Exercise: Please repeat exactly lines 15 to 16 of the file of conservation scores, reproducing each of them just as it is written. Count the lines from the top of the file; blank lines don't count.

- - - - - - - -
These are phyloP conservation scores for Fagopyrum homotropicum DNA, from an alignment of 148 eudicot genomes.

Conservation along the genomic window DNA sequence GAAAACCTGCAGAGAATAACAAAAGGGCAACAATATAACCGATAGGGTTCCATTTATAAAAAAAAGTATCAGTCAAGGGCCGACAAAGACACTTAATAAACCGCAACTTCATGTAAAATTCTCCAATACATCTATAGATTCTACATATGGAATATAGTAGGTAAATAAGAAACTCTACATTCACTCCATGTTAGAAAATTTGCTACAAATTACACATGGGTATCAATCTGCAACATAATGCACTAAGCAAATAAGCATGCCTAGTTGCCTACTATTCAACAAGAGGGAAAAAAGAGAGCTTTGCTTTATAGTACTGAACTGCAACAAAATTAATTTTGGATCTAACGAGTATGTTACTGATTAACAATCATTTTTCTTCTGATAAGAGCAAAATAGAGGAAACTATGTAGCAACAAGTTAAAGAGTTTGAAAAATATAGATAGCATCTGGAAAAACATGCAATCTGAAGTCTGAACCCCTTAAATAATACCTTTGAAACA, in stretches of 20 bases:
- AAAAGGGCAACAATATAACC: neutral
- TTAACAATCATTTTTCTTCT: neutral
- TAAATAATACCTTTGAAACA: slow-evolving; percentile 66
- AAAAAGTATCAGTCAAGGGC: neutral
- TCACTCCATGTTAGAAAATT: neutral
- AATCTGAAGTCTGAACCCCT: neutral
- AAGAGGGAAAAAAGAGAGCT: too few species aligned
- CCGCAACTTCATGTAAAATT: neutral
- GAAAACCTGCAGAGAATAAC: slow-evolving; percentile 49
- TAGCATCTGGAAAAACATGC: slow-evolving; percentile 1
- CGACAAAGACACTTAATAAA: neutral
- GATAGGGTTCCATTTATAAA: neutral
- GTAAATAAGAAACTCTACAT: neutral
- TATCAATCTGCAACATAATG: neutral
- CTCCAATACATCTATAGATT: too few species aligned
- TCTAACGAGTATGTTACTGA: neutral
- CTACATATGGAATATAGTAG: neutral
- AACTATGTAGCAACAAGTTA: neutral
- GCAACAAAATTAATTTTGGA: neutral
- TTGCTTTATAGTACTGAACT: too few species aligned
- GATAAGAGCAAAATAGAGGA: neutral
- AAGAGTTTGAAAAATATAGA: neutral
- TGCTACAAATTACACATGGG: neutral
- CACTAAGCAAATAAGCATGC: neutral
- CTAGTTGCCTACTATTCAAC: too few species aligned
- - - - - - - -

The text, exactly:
- GTAAATAAGAAACTCTACAT: neutral
- TATCAATCTGCAACATAATG: neutral